Senior women enjoying tea

Your smile is one of the first things others notice about you, but that isn’t the only reason to take care of your teeth. Some diseases can start with bacteria in the mouth, and other illnesses have the side effect of hurting oral health. For a variety of reasons, seniors especially should take care of their teeth. We’ll delve into little and big things you can do to keep your mouth healthy at any age.

Seniors and Dental Care by the Numbers

  • By the age of 75, a quarter of Americans have lost all their natural teeth, usually to gum disease or tooth decay.
  • The Centers for Disease Control and Prevention (CDC) report that seniors may have higher rates of cavities than children do.
  • More than 400 commonplace prescription and over-the-counter drugs have dry mouth as a side effect.
  • Between 2011 and 2014, over a third of seniors with an income lower than around $23,000 per year had tooth decay that was going untreated.
  • It wasn’t unusual for people long ago to have lost most of their teeth by middle age. However, as pointed out by a National Public Radio report, “more than 60 percent of people in nursing homes still have at least one tooth.”
  • Gum disease tends to worsen as people get older. Almost a quarter of seniors between 65 and 74 experienced severe gum disease, according to the CDC. Women are less likely than men to receive a diagnosis of severe gum disease, regardless of age.
  • Each year, approximately 35,000 people receive a diagnosis of mouth, throat, or tongue cancer. The average age of diagnosis is 62. Dental appointments aren’t just for cleanings; they also give your dentist a chance to check for signs of more serious problems.

Everyday Ways to Maintain Your Dental Health

  • Brush your teeth twice daily for two minutes per session using a soft-bristled toothbrush. Floss between your teeth once a day, either before or after brushing.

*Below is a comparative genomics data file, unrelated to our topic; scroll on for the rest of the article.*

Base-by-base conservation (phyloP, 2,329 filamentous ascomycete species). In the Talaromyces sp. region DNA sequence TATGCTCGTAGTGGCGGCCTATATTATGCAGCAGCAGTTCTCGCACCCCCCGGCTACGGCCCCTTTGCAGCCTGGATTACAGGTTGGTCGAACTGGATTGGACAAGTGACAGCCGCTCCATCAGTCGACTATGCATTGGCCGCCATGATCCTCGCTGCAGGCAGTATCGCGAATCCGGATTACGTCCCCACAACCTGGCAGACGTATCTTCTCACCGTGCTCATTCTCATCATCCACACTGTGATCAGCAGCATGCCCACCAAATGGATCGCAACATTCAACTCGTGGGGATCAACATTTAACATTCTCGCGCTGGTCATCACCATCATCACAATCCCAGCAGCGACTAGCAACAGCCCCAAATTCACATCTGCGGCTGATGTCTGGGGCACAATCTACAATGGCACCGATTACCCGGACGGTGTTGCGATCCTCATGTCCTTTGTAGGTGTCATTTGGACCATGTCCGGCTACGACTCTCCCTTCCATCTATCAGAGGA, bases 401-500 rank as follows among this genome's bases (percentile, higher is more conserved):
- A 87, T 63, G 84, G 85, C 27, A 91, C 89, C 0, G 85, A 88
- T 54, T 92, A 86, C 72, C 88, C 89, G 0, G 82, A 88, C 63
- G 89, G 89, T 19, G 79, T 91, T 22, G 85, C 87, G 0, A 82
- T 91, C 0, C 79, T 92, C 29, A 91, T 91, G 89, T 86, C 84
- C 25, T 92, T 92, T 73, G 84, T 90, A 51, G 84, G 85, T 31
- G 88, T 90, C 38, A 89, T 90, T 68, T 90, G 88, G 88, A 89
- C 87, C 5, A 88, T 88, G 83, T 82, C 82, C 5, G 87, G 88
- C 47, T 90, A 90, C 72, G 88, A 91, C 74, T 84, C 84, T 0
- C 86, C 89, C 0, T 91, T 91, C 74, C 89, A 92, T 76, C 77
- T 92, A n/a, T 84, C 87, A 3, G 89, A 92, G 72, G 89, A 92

• Choose products that include fluoride, such as enriched toothpaste and water, to protect your teeth from decay.
  • Stay hydrated. Your mouth needs plenty of moisture to be at its best. If you experience dry mouth on a regular basis, chew sugarless gum, use lozenges, or try a moisturizing spray. If problems persist, talk with your doctor. A change of medication may be in order, as dry mouth is a common side effect and puts you at heightened risk for cavities.
  • Avoid smoking and consuming alcohol—using the two together is the most common risk factor for cancers of the mouth and throat.
  • If you’re able, absolutely see your dentist at least once a year for a cleaning. Some people may need more frequent visits to maintain healthy oral care.

Americans often end up going without dental care after they turn 65 because Original Medicare (Part A and Part B) doesn’t offer dental coverage except for in specific situations. “What ends up happening is that almost everybody, when they get to be 65, is sort of on their own and they have to pay for dental care out of pocket,” said Dr. Michael Helgeson, chief executive officer of Apple Tree Dental. But this doesn’t have to be the case.

While Original Medicare doesn’t offer dental insurance, some Medicare Advantage plans do. Senior supplemental insurance policies are another option for filling in the gaps. While there are tons of options for dental insurance for seniors when it comes to policy types and coverage levels, one thing is clear—your dental care is too important to do without.

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